Economic Interdependence Examples
Economic interdependence is primarily a phenomenon involving a nation with an advance economy. In a nation that has multiple industries and manufacturers, such as the United States, not all companies can produce all the inputs that they need to make the products they sell. Therefore, each industry must rely on other industries to make their components. For example, the auto industry relies on the steel industry and the computer industry to make many of the components found in its cars.
Another example is Wal-Mart, the largest chain store in the world. Wal-Mart relies upon hundreds of other companies and manufacturers for goods to sell in its stores. The suppliers also rely on Wal-Mart to sell their goods; it's a co-dependent relationship in which each company relies on the other for goods, services, and sales.
Economic Interdependence Causes
The primary cause for economic interdependence is industrialization and the advancement of a nation's economy. First, economic interdependence occurs within the nation shortly after industrialization, as the economy advances. Then, interdependence takes place with other nations that have industries not found in the home nation. An example would be the creation of the auto industry in America. As it developed it became reliant upon Southeast Asian nations to provide rubber to make tires for cars since rubber was not produced in America.
As a nation develops it will either advance further to create the goods it needs within its own borders, or it will continue to seek goods and raw materials from other nations. As a nation advances it also transitions from a manufacturing-based economy to a service-based economy; therefore, it needs to rely on other nations for manufactured goods. This is the case with the United States and its reliance on other nations for manufactured goods such as electronics, clothing, and, in some cases, food.
Economic Interdependence Effects
The effect of economic interdependence can vary based upon a nation's type of economy and what that nation has to offer. It can be argued that more advanced nations have more to benefit from economic interdependence with smaller, less developed nations. This is because goods and services from less developed nations tend to be cheaper and labor costs are much lower. However, both an advanced economic nation and a less developed one experience both positive and negative effects from economic interdependence.
The positive aspect of economic interdependence is that it helps grow economies for both an advanced nation and a less developed one. The advanced nation grows because there are more unique goods to offer, and goods are offered more cheaply because the inputs of production (i.e. raw materials) coming from the other nation are inexpensive. The less developed nation benefits from the advanced nation making investments in the less developed nation, which boosts the less developed nation's economy.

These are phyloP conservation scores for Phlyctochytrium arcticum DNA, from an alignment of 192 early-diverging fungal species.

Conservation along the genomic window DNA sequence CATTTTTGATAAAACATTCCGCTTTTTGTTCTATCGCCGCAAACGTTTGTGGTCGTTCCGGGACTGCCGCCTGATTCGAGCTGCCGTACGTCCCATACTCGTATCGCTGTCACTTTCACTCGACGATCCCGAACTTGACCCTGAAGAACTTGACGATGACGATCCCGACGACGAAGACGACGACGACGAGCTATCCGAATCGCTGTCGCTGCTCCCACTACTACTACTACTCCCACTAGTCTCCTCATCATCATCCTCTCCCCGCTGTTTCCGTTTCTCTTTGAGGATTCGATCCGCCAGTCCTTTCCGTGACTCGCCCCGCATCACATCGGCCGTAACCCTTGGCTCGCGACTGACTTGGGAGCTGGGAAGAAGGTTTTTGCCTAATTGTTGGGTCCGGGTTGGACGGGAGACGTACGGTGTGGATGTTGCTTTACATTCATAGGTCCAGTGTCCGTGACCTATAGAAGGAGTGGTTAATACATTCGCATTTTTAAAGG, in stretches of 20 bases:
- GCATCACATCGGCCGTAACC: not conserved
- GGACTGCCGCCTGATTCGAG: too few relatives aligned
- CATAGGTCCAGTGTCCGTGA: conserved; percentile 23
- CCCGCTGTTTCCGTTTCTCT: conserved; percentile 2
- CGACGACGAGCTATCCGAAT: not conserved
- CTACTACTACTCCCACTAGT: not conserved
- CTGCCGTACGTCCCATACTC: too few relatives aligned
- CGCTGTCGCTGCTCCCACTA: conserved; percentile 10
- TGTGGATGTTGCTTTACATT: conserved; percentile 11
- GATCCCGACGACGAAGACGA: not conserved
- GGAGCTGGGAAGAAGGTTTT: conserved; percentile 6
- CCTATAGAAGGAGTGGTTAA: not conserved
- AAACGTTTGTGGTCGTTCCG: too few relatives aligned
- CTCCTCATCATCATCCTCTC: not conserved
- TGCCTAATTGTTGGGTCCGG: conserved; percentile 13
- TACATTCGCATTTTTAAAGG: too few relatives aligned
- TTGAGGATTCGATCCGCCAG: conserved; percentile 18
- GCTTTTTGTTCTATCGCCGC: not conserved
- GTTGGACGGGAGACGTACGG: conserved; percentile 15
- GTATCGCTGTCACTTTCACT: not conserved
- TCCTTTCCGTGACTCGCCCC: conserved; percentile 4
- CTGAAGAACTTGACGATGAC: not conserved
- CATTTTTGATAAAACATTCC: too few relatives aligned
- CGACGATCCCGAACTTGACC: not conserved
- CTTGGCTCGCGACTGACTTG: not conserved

An example of the benefits of economic interdependence includes the United States and China, or the United States and India. Both China and India were less developed nations in the 1960s and 1970s. However, due to economic growth in the United States, China and India have benefited by the amount of money that has been spent in their nation by the United States. Because of this economic interdependence, China and India have grown to become emerging economies on the brink of becoming advanced economies.
However, with economic interdependence, nations or companies can become so interdependent upon each other that a shift in either nation can strongly impact the other. A prime example of this is the economic crash of 2008. The near collapse of the financial system in United States economy had worldwide repercussions and caused a domino effect with other nations. Other nations, whose economy and industry relied upon American money, experienced significant impacts on their economies as well, due to the fact that there was less American money being invested in their economies.
Economic interdependence is a system by which many companies and nations are economically dependent upon each other. We've learned that it's a product of labor specialization, which is when so many products are produced in one nation that jobs become more specialized and economic interdependence is bound to form. A by-product of economic interdependence has been globalization, which is where each nation and their economies are dependent on other nations for products and goods.
We've also learned how economic interdependence is a phenomenon having positive and negative aspects. It's a phenomenon that is bound to happen, and to stop it would have serious effects on any nation's economy. For example, North Korea is a nation that does not trade with most of the world; due to its lack of economic interdependence, it's among the most economically depressed nations in the world.
Industrialization is a major cause of economic interdependence. Advanced economies often become dependent on other nations for goods and services they do not produce themselves. In general, nations benefit from economic interdependence. However, lesser economically developed nations tend to be hurt by economic interdependence when a slowdown in an advanced nation suppresses investment and demand for the products supplied by a lesser developed nation.